Any user that breaks these rules, or expresses disdain for the plan itself, is subject to suspension from the website.
But Botton is not interested in broaching the subject of “how to make it work,” as an artist in an expensive town.
Anyone with a criminal record, however, should be subject to deportation.
Even Hollywood reporting, it seems, is subject to fundamental statistical problems.
Indeed, Cupp would prefer if the narrative were not about her, but about the subject of her book.
He called up the subject at once, and we have seen the close of his interview with Phyllis.
What right had that great calf to subject Nancy to such an ordeal?
They had no definite views at present on the subject of Imperial Federation.
It was evident that Socrates had no more chance this day, and Maria changed the subject.
It was evident, however, she was addressing him upon some subject of import.
early 14c., "person under control or dominion of another," from Old French suget, subget "a subject person or thing" (12c.), from Latin subiectus, noun use of past participle of subicere "to place under," from sub "under" (see sub-) + combining form of iacere "to throw" (see jet (v.)). In 14c., sugges, sogetis, subgit, sugette; form re-Latinized in English 16c.
Meaning "person or thing that may be acted upon" is recorded from 1590s. Meaning "subject matter of an art or science" is attested from 1540s, probably short for subject matter (late 14c.), which is from Medieval Latin subjecta materia, a loan translation of Greek hypokeimene hyle (Aristotle), literally "that which lies beneath." Likewise some specific uses in logic and philosophy are borrowed directly from Latin subjectum "foundation or subject of a proposition," a loan-translation of Aristotle's to hypokeimenon. Grammatical sense is recorded from 1630s. The adjective is attested from early 14c.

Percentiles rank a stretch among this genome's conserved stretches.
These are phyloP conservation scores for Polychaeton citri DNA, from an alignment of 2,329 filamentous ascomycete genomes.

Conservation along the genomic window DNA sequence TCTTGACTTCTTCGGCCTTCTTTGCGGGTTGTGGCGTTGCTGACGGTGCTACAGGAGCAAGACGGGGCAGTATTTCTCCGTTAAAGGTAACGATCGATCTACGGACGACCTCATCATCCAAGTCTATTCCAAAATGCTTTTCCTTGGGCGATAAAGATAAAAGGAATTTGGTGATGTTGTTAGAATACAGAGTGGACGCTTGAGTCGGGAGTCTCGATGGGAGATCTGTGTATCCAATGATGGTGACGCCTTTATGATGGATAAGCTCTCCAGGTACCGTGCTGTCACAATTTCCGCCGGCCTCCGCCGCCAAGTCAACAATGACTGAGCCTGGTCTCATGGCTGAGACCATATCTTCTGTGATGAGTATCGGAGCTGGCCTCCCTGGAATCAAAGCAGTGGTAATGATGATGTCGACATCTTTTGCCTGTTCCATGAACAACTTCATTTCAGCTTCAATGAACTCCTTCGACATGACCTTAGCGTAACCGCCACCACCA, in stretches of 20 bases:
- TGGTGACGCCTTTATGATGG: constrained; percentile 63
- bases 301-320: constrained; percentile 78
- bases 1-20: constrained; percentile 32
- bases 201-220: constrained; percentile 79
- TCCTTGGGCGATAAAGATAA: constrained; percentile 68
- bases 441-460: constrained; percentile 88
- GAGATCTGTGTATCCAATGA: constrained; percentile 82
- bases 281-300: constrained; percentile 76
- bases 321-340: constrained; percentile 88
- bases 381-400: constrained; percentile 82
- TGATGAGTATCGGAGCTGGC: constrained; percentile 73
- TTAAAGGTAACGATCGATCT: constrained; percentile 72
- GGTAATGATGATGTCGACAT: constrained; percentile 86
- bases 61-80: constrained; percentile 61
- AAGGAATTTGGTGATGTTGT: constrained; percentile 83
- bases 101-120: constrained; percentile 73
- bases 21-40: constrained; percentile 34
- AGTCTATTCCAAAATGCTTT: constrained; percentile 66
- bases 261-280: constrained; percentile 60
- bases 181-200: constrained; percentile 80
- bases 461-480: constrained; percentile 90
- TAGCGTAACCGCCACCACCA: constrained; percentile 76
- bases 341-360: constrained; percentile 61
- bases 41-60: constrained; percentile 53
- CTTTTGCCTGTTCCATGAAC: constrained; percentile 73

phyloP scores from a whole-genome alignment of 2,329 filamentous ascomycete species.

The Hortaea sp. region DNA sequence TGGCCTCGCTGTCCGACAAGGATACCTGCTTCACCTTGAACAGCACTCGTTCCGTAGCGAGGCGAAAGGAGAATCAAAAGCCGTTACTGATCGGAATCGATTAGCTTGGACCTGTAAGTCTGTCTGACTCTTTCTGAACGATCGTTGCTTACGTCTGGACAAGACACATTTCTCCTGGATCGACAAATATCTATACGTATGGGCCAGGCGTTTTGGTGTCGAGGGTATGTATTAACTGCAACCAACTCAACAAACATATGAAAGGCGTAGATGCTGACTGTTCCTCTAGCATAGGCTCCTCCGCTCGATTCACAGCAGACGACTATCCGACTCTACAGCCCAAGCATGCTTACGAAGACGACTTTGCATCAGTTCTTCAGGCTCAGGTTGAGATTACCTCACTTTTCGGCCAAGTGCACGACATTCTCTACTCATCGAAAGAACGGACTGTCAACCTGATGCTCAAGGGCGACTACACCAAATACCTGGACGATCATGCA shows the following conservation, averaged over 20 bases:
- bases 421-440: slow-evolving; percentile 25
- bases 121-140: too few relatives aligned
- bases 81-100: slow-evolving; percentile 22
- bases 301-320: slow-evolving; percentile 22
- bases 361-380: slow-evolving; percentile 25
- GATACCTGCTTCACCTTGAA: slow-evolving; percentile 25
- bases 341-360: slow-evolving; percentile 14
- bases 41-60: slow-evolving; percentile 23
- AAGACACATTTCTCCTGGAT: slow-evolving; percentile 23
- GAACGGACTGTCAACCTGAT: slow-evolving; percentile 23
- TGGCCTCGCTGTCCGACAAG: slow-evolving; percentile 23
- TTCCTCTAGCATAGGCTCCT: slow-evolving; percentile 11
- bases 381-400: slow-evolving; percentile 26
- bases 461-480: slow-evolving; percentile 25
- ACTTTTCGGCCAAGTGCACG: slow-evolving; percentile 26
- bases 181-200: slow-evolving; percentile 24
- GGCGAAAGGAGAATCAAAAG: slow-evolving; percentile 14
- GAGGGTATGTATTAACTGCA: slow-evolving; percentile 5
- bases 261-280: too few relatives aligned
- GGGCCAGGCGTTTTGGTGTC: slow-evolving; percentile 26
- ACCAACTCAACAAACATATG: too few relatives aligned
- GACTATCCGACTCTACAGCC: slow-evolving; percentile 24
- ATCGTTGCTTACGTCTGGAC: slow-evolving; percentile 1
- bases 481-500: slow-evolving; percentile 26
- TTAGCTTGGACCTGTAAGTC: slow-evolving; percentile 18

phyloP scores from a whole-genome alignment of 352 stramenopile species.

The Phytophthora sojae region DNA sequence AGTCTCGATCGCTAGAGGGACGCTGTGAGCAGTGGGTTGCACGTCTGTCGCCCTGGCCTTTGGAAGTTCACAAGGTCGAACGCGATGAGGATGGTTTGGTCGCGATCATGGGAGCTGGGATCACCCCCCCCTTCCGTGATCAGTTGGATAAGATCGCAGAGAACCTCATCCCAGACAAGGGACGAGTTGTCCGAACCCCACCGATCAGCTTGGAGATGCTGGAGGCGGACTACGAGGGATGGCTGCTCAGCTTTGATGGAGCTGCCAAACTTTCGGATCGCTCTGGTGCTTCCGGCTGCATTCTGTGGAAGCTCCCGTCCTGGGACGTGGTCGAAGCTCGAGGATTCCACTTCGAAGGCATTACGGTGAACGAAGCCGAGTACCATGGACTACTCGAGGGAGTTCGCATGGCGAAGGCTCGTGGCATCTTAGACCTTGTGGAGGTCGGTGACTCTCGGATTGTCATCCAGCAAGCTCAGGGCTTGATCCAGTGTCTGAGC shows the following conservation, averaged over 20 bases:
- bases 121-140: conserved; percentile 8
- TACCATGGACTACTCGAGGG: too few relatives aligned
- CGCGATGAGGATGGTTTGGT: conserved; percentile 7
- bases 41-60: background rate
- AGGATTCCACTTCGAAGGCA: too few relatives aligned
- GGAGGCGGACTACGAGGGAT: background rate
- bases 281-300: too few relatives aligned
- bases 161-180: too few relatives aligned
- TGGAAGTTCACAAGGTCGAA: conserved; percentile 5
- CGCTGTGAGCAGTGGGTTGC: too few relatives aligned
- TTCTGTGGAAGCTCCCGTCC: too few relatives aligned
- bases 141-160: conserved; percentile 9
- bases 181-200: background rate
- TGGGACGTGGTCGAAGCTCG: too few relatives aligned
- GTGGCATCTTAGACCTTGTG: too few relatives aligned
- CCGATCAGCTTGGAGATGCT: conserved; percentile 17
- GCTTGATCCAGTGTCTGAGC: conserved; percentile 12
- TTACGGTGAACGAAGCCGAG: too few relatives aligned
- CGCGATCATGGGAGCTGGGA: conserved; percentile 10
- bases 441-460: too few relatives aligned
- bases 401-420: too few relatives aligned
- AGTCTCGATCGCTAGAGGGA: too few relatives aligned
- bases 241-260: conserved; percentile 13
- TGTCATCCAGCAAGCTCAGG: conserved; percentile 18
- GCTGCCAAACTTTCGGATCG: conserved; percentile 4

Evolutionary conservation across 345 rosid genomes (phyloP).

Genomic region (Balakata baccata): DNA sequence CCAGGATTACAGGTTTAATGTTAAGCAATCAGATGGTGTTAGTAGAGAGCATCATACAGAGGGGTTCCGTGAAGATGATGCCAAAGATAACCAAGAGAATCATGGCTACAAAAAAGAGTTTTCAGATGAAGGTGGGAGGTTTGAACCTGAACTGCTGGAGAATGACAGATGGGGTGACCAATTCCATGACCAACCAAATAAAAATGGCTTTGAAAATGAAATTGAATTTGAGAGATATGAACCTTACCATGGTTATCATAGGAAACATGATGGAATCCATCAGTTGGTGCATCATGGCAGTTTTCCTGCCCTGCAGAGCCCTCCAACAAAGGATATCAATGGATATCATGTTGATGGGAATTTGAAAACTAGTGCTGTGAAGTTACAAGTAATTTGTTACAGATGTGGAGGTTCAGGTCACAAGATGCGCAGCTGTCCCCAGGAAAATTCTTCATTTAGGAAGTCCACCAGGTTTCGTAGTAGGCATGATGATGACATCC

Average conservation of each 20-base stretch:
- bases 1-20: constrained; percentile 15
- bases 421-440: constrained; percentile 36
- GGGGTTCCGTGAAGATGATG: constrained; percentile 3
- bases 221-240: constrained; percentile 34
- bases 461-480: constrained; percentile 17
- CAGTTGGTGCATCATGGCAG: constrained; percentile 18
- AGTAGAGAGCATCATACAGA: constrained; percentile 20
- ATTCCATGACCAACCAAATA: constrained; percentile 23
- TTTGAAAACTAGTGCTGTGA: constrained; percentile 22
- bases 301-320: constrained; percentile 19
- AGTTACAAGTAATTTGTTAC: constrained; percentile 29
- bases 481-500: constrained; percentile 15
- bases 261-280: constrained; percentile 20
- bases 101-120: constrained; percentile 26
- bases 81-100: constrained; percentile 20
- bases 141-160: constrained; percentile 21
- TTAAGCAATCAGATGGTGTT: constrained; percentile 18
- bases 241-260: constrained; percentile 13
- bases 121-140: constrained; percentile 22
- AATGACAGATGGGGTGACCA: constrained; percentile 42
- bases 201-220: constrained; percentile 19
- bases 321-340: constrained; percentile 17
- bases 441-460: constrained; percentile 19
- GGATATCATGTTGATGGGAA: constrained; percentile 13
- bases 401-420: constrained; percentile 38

late 14c., "to make (a person or nation) subject to another by force," also "to render submissive or dependent," from Latin subjectare, from the root of subject (n.). Meaning "to lay open or expose to (some force or occurrence)" is recorded from 1540s. Related: Subjected; subjecting.
A part of every sentence. The subject tells what the sentence is about; it contains the main noun or noun phrase: “The car crashed into the railing”; “Judy and two of her friends were elected to the National Honor Society.” In some cases the subject is implied: you is the implied subject in “Get me some orange juice.” (Compare predicate.)
In subject-oriented programming, a subject is a collection of classes or class fragments whose class hierarchy models its domain in its own, subjective way. A subject may be a complete application in itself, or it may be an incomplete fragment that must be composed with other subjects to produce a complete application. Subject composition combines class hierarchies to produce new subjects that incorporate functionality from existing subjects.